The promise of artificial intelligence has put stars in many marketers’ eyes, but it’s not always clear what’s hype and what’s real. Contributor Kyle Henderick lays out some tactics that can be employed today.
Not only is artificial intelligence (AI) one of the hottest topics in the media today, it’s also one of the biggest points of discussion among email marketers. From robots to hyper-personalization, the potential marketing implications for AI are exciting to discuss.
But many marketers may be in the dark about how they can leverage AI in a practical sense today, and vendors have been hungry to try to take advantage of it by selling pipe dreams of no more work to do.
Let’s get real. You’re not going to replace your marketing and sales team with robots any time soon, and any AI tools will require proper data, investment and additional resources. That said, there are a few relatively easy ways for you to use AI to improve the effectiveness of your email marketing campaigns.
Machine learning can be used to automate and optimize many aspects of your email marketing program, such as content, send times and frequency. In turn, you can be confident that you’re moving the needle to maximize engagement and conversions. For example, AI could ideally predict the content and offer that are most likely to drive an individual customer to convert, along with the best time of day and the frequency that is most likely to keep them engaged.
While one subscriber might be more likely to make a purchase from subject line A, imagery B and promotion C, another subscriber might be more likely to convert from an email that’s the complete opposite.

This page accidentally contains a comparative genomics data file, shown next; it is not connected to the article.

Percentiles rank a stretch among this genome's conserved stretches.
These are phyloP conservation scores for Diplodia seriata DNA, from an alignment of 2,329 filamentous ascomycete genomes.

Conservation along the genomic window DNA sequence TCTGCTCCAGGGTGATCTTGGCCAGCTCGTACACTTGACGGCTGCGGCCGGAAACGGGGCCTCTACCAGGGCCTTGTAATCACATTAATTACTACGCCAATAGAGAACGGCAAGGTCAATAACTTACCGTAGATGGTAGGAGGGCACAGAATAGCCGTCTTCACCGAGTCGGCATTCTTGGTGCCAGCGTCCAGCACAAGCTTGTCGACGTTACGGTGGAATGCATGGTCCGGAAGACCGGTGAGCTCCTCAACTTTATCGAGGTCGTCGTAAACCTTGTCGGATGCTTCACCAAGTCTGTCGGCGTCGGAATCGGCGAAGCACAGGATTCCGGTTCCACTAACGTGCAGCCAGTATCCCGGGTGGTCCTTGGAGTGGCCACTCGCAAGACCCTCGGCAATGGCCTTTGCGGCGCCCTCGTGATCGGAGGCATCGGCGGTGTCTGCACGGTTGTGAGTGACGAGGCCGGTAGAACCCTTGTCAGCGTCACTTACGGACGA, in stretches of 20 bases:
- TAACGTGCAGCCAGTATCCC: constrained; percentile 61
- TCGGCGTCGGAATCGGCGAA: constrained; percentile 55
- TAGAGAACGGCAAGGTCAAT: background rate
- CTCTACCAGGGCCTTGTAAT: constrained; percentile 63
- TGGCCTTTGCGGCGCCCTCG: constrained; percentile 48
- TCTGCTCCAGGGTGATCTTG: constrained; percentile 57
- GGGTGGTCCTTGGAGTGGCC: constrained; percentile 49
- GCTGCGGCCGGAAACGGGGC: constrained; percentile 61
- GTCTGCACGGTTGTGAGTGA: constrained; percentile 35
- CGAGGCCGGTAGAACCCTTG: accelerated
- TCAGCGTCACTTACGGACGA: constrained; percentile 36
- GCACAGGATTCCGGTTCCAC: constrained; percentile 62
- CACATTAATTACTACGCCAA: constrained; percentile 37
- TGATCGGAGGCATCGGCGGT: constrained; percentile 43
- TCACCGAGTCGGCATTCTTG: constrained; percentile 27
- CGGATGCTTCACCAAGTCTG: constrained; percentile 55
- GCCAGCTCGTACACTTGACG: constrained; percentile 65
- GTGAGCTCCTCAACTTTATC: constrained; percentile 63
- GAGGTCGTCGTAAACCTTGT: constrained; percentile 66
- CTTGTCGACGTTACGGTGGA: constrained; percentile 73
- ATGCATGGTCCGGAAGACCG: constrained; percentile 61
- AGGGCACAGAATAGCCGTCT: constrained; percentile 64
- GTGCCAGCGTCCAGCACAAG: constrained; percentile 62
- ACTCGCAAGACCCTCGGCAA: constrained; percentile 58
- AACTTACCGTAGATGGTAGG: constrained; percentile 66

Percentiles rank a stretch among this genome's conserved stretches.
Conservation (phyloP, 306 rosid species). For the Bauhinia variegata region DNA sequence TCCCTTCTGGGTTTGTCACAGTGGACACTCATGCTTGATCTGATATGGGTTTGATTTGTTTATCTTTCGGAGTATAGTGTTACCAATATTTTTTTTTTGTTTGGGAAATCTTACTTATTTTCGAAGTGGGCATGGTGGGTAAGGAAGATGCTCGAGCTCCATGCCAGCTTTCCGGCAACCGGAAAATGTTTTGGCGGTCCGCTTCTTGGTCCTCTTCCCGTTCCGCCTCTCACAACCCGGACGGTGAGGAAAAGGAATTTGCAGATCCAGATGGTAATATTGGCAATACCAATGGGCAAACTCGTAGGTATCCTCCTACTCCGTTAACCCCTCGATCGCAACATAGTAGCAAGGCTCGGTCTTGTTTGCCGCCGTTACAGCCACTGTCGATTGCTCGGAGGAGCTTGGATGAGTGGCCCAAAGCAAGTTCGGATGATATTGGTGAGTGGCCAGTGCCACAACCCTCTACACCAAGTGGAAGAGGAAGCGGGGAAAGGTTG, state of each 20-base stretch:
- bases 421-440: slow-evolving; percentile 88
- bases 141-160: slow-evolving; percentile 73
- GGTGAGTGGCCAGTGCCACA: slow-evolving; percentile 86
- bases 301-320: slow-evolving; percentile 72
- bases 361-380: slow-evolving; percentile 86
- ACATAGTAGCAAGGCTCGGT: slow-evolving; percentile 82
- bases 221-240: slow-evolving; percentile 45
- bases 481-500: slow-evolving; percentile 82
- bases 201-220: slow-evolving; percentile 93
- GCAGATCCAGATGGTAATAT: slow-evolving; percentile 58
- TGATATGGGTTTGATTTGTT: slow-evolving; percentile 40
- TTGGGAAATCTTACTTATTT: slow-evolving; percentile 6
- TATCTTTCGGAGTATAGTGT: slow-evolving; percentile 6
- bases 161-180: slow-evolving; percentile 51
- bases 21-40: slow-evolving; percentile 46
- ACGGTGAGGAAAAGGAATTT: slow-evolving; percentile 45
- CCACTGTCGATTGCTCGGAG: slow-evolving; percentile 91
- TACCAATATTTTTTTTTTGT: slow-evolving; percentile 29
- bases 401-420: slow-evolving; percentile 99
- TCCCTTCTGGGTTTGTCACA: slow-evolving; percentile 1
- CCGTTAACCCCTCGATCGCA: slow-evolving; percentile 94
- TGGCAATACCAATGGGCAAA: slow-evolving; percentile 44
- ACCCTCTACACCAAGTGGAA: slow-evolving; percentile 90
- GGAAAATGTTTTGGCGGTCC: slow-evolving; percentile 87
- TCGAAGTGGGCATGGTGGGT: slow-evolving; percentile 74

Humans simply cannot replicate this degree of constant learning and optimize at the same pace. It would take a significant amount of A/B testing to eventually determine the most effective content, frequency and offers for each individual subscriber, and that’s not even dealing with creating content to support it! The right AI tools have the potential to do this in seconds, freeing up email marketers’ time to think more strategically.
How AI can optimize three key areas of email marketing programs
As a marketer, you’ve probably spent extensive time and money determining the right content and promotions to offer in email campaigns, along with the right send times and cadence. It can be tricky to determine the combination of these factors that will maximize conversions. That’s where AI can help the most.
AI has the potential to optimize three key areas of any email marketing campaign.
1. Email content
Content is an obvious part of email marketing strategy that could benefit from automation. That could be anything from the body copy to the subject lines to the images within the layout. Traditionally, marketers test combinations of each of these to determine what performs best, but the process is prone to human error/bias and is quite time-consuming. That’s where AI can help.